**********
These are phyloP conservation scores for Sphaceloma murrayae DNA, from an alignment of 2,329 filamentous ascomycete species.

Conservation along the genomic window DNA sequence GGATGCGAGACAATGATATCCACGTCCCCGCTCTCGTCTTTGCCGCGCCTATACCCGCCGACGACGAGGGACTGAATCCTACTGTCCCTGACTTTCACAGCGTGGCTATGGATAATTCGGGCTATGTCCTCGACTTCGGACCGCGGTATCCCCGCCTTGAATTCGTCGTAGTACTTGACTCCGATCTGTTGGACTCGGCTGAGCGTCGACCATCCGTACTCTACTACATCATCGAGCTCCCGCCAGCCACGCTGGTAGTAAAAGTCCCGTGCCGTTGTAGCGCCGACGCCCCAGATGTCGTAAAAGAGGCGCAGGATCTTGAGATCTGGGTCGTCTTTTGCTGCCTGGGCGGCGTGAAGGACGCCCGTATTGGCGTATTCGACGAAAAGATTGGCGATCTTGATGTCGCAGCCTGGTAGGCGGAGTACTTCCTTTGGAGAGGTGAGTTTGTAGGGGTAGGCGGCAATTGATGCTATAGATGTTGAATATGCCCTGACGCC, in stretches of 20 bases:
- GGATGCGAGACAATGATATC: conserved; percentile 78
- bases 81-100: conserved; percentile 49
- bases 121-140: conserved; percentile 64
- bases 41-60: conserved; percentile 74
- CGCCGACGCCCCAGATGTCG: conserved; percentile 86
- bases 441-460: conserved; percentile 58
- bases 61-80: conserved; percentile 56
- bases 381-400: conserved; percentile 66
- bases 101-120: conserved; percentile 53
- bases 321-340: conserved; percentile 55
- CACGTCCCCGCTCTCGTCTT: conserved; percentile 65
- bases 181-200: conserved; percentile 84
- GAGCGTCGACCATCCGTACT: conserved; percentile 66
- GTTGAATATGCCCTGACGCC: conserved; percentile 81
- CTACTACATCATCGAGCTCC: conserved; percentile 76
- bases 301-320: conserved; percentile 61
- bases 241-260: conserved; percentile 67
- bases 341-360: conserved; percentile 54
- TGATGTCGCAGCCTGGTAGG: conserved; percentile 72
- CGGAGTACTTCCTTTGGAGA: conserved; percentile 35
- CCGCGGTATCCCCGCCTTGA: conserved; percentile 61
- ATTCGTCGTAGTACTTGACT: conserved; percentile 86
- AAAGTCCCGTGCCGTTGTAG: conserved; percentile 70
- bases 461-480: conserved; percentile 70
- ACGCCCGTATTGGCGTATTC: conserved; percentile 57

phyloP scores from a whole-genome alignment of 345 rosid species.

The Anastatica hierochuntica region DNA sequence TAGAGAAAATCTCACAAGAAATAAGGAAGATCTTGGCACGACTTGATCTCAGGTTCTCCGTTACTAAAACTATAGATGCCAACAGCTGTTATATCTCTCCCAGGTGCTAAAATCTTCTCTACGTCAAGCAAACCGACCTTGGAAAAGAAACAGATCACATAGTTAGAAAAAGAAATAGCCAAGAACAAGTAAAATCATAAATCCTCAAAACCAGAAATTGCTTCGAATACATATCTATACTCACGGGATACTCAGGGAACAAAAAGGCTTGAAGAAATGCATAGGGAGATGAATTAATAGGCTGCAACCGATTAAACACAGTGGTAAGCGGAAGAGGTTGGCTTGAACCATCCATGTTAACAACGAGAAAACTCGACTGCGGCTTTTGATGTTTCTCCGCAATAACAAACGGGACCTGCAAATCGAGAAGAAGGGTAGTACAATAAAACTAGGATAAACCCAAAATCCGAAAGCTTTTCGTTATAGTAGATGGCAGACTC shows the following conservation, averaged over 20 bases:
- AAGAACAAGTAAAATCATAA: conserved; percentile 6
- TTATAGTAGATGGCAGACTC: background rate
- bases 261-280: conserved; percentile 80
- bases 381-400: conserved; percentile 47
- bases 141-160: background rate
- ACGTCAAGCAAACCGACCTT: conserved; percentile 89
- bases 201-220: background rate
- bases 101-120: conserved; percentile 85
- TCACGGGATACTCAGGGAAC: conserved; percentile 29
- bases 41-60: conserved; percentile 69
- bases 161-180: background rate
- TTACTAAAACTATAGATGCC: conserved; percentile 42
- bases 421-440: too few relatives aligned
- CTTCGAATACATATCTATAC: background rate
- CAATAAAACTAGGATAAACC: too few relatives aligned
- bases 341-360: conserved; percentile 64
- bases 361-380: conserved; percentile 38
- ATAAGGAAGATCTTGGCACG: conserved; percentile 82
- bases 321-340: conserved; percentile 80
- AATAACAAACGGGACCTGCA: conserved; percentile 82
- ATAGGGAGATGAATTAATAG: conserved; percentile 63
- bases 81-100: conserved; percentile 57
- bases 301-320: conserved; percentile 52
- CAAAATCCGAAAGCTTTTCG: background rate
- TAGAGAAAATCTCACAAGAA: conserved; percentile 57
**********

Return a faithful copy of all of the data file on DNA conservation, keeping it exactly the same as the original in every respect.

These are phyloP conservation scores for Sphaceloma murrayae DNA, from an alignment of 2,329 filamentous ascomycete species.

Conservation along the genomic window DNA sequence GGATGCGAGACAATGATATCCACGTCCCCGCTCTCGTCTTTGCCGCGCCTATACCCGCCGACGACGAGGGACTGAATCCTACTGTCCCTGACTTTCACAGCGTGGCTATGGATAATTCGGGCTATGTCCTCGACTTCGGACCGCGGTATCCCCGCCTTGAATTCGTCGTAGTACTTGACTCCGATCTGTTGGACTCGGCTGAGCGTCGACCATCCGTACTCTACTACATCATCGAGCTCCCGCCAGCCACGCTGGTAGTAAAAGTCCCGTGCCGTTGTAGCGCCGACGCCCCAGATGTCGTAAAAGAGGCGCAGGATCTTGAGATCTGGGTCGTCTTTTGCTGCCTGGGCGGCGTGAAGGACGCCCGTATTGGCGTATTCGACGAAAAGATTGGCGATCTTGATGTCGCAGCCTGGTAGGCGGAGTACTTCCTTTGGAGAGGTGAGTTTGTAGGGGTAGGCGGCAATTGATGCTATAGATGTTGAATATGCCCTGACGCC, in stretches of 20 bases:
- GGATGCGAGACAATGATATC: conserved; percentile 78
- bases 81-100: conserved; percentile 49
- bases 121-140: conserved; percentile 64
- bases 41-60: conserved; percentile 74
- CGCCGACGCCCCAGATGTCG: conserved; percentile 86
- bases 441-460: conserved; percentile 58
- bases 61-80: conserved; percentile 56
- bases 381-400: conserved; percentile 66
- bases 101-120: conserved; percentile 53
- bases 321-340: conserved; percentile 55
- CACGTCCCCGCTCTCGTCTT: conserved; percentile 65
- bases 181-200: conserved; percentile 84
- GAGCGTCGACCATCCGTACT: conserved; percentile 66
- GTTGAATATGCCCTGACGCC: conserved; percentile 81
- CTACTACATCATCGAGCTCC: conserved; percentile 76
- bases 301-320: conserved; percentile 61
- bases 241-260: conserved; percentile 67
- bases 341-360: conserved; percentile 54
- TGATGTCGCAGCCTGGTAGG: conserved; percentile 72
- CGGAGTACTTCCTTTGGAGA: conserved; percentile 35
- CCGCGGTATCCCCGCCTTGA: conserved; percentile 61
- ATTCGTCGTAGTACTTGACT: conserved; percentile 86
- AAAGTCCCGTGCCGTTGTAG: conserved; percentile 70
- bases 461-480: conserved; percentile 70
- ACGCCCGTATTGGCGTATTC: conserved; percentile 57

phyloP scores from a whole-genome alignment of 345 rosid species.

The Anastatica hierochuntica region DNA sequence TAGAGAAAATCTCACAAGAAATAAGGAAGATCTTGGCACGACTTGATCTCAGGTTCTCCGTTACTAAAACTATAGATGCCAACAGCTGTTATATCTCTCCCAGGTGCTAAAATCTTCTCTACGTCAAGCAAACCGACCTTGGAAAAGAAACAGATCACATAGTTAGAAAAAGAAATAGCCAAGAACAAGTAAAATCATAAATCCTCAAAACCAGAAATTGCTTCGAATACATATCTATACTCACGGGATACTCAGGGAACAAAAAGGCTTGAAGAAATGCATAGGGAGATGAATTAATAGGCTGCAACCGATTAAACACAGTGGTAAGCGGAAGAGGTTGGCTTGAACCATCCATGTTAACAACGAGAAAACTCGACTGCGGCTTTTGATGTTTCTCCGCAATAACAAACGGGACCTGCAAATCGAGAAGAAGGGTAGTACAATAAAACTAGGATAAACCCAAAATCCGAAAGCTTTTCGTTATAGTAGATGGCAGACTC shows the following conservation, averaged over 20 bases:
- AAGAACAAGTAAAATCATAA: conserved; percentile 6
- TTATAGTAGATGGCAGACTC: background rate
- bases 261-280: conserved; percentile 80
- bases 381-400: conserved; percentile 47
- bases 141-160: background rate
- ACGTCAAGCAAACCGACCTT: conserved; percentile 89
- bases 201-220: background rate
- bases 101-120: conserved; percentile 85
- TCACGGGATACTCAGGGAAC: conserved; percentile 29
- bases 41-60: conserved; percentile 69
- bases 161-180: background rate
- TTACTAAAACTATAGATGCC: conserved; percentile 42
- bases 421-440: too few relatives aligned
- CTTCGAATACATATCTATAC: background rate
- CAATAAAACTAGGATAAACC: too few relatives aligned
- bases 341-360: conserved; percentile 64
- bases 361-380: conserved; percentile 38
- ATAAGGAAGATCTTGGCACG: conserved; percentile 82
- bases 321-340: conserved; percentile 80
- AATAACAAACGGGACCTGCA: conserved; percentile 82
- ATAGGGAGATGAATTAATAG: conserved; percentile 63
- bases 81-100: conserved; percentile 57
- bases 301-320: conserved; percentile 52
- CAAAATCCGAAAGCTTTTCG: background rate
- TAGAGAAAATCTCACAAGAA: conserved; percentile 57